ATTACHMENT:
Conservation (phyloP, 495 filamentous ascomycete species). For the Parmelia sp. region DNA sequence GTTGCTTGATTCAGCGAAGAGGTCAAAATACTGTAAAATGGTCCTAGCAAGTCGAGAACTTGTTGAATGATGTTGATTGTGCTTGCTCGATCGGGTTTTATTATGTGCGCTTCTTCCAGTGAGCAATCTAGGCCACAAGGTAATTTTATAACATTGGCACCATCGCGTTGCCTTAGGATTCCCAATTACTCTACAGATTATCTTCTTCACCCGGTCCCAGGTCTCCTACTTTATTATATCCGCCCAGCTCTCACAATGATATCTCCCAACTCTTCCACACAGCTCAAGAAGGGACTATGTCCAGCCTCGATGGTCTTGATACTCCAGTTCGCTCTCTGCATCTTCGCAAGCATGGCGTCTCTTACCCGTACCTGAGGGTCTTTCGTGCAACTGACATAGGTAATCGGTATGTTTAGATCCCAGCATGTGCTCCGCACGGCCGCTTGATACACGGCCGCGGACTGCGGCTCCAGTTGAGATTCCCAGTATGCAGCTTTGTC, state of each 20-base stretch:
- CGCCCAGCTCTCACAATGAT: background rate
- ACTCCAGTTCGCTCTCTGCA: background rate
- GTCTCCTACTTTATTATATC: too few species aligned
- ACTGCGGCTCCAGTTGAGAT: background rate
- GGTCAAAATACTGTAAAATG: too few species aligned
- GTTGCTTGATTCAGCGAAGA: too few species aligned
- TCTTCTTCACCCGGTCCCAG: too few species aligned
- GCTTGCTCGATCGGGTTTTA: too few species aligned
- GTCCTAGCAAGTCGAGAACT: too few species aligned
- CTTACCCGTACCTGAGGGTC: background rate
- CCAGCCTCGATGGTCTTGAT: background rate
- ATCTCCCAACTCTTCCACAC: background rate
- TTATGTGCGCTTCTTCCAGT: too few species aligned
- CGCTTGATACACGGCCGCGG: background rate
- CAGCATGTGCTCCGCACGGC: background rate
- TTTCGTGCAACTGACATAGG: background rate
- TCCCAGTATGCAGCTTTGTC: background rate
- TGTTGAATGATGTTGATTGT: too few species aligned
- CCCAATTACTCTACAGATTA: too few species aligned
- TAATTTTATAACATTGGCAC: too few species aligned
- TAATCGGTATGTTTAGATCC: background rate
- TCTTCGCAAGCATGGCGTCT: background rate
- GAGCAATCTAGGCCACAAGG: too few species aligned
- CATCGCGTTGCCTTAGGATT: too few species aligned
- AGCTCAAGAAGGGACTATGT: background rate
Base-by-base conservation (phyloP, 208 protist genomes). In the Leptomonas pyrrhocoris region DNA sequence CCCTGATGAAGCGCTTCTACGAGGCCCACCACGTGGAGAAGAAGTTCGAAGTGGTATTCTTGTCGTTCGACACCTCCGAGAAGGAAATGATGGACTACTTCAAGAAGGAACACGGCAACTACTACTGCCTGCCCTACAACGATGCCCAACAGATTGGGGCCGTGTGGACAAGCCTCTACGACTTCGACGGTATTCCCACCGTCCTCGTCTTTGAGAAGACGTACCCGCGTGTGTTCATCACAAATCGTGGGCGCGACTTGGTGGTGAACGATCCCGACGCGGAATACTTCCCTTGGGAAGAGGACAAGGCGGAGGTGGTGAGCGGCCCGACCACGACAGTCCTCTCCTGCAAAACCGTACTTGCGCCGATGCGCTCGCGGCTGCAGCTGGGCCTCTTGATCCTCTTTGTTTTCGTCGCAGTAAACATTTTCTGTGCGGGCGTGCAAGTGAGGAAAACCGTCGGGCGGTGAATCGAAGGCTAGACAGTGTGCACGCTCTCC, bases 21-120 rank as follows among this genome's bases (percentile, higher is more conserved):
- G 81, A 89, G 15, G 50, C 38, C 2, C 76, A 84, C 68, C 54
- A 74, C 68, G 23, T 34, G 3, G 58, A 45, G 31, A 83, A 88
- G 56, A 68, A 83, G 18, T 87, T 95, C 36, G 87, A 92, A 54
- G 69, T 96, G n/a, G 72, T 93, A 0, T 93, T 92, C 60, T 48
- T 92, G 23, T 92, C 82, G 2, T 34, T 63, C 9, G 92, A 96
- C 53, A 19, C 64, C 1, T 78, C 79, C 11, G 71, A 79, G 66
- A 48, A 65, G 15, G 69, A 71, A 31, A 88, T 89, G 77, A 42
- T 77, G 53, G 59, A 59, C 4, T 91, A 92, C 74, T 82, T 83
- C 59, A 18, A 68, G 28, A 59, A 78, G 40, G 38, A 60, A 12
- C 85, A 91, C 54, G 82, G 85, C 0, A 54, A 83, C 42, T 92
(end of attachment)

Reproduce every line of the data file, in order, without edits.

Conservation (phyloP, 495 filamentous ascomycete species). For the Parmelia sp. region DNA sequence GTTGCTTGATTCAGCGAAGAGGTCAAAATACTGTAAAATGGTCCTAGCAAGTCGAGAACTTGTTGAATGATGTTGATTGTGCTTGCTCGATCGGGTTTTATTATGTGCGCTTCTTCCAGTGAGCAATCTAGGCCACAAGGTAATTTTATAACATTGGCACCATCGCGTTGCCTTAGGATTCCCAATTACTCTACAGATTATCTTCTTCACCCGGTCCCAGGTCTCCTACTTTATTATATCCGCCCAGCTCTCACAATGATATCTCCCAACTCTTCCACACAGCTCAAGAAGGGACTATGTCCAGCCTCGATGGTCTTGATACTCCAGTTCGCTCTCTGCATCTTCGCAAGCATGGCGTCTCTTACCCGTACCTGAGGGTCTTTCGTGCAACTGACATAGGTAATCGGTATGTTTAGATCCCAGCATGTGCTCCGCACGGCCGCTTGATACACGGCCGCGGACTGCGGCTCCAGTTGAGATTCCCAGTATGCAGCTTTGTC, state of each 20-base stretch:
- CGCCCAGCTCTCACAATGAT: background rate
- ACTCCAGTTCGCTCTCTGCA: background rate
- GTCTCCTACTTTATTATATC: too few species aligned
- ACTGCGGCTCCAGTTGAGAT: background rate
- GGTCAAAATACTGTAAAATG: too few species aligned
- GTTGCTTGATTCAGCGAAGA: too few species aligned
- TCTTCTTCACCCGGTCCCAG: too few species aligned
- GCTTGCTCGATCGGGTTTTA: too few species aligned
- GTCCTAGCAAGTCGAGAACT: too few species aligned
- CTTACCCGTACCTGAGGGTC: background rate
- CCAGCCTCGATGGTCTTGAT: background rate
- ATCTCCCAACTCTTCCACAC: background rate
- TTATGTGCGCTTCTTCCAGT: too few species aligned
- CGCTTGATACACGGCCGCGG: background rate
- CAGCATGTGCTCCGCACGGC: background rate
- TTTCGTGCAACTGACATAGG: background rate
- TCCCAGTATGCAGCTTTGTC: background rate
- TGTTGAATGATGTTGATTGT: too few species aligned
- CCCAATTACTCTACAGATTA: too few species aligned
- TAATTTTATAACATTGGCAC: too few species aligned
- TAATCGGTATGTTTAGATCC: background rate
- TCTTCGCAAGCATGGCGTCT: background rate
- GAGCAATCTAGGCCACAAGG: too few species aligned
- CATCGCGTTGCCTTAGGATT: too few species aligned
- AGCTCAAGAAGGGACTATGT: background rate
Base-by-base conservation (phyloP, 208 protist genomes). In the Leptomonas pyrrhocoris region DNA sequence CCCTGATGAAGCGCTTCTACGAGGCCCACCACGTGGAGAAGAAGTTCGAAGTGGTATTCTTGTCGTTCGACACCTCCGAGAAGGAAATGATGGACTACTTCAAGAAGGAACACGGCAACTACTACTGCCTGCCCTACAACGATGCCCAACAGATTGGGGCCGTGTGGACAAGCCTCTACGACTTCGACGGTATTCCCACCGTCCTCGTCTTTGAGAAGACGTACCCGCGTGTGTTCATCACAAATCGTGGGCGCGACTTGGTGGTGAACGATCCCGACGCGGAATACTTCCCTTGGGAAGAGGACAAGGCGGAGGTGGTGAGCGGCCCGACCACGACAGTCCTCTCCTGCAAAACCGTACTTGCGCCGATGCGCTCGCGGCTGCAGCTGGGCCTCTTGATCCTCTTTGTTTTCGTCGCAGTAAACATTTTCTGTGCGGGCGTGCAAGTGAGGAAAACCGTCGGGCGGTGAATCGAAGGCTAGACAGTGTGCACGCTCTCC, bases 21-120 rank as follows among this genome's bases (percentile, higher is more conserved):
- G 81, A 89, G 15, G 50, C 38, C 2, C 76, A 84, C 68, C 54
- A 74, C 68, G 23, T 34, G 3, G 58, A 45, G 31, A 83, A 88
- G 56, A 68, A 83, G 18, T 87, T 95, C 36, G 87, A 92, A 54
- G 69, T 96, G n/a, G 72, T 93, A 0, T 93, T 92, C 60, T 48
- T 92, G 23, T 92, C 82, G 2, T 34, T 63, C 9, G 92, A 96
- C 53, A 19, C 64, C 1, T 78, C 79, C 11, G 71, A 79, G 66
- A 48, A 65, G 15, G 69, A 71, A 31, A 88, T 89, G 77, A 42
- T 77, G 53, G 59, A 59, C 4, T 91, A 92, C 74, T 82, T 83
- C 59, A 18, A 68, G 28, A 59, A 78, G 40, G 38, A 60, A 12
- C 85, A 91, C 54, G 82, G 85, C 0, A 54, A 83, C 42, T 92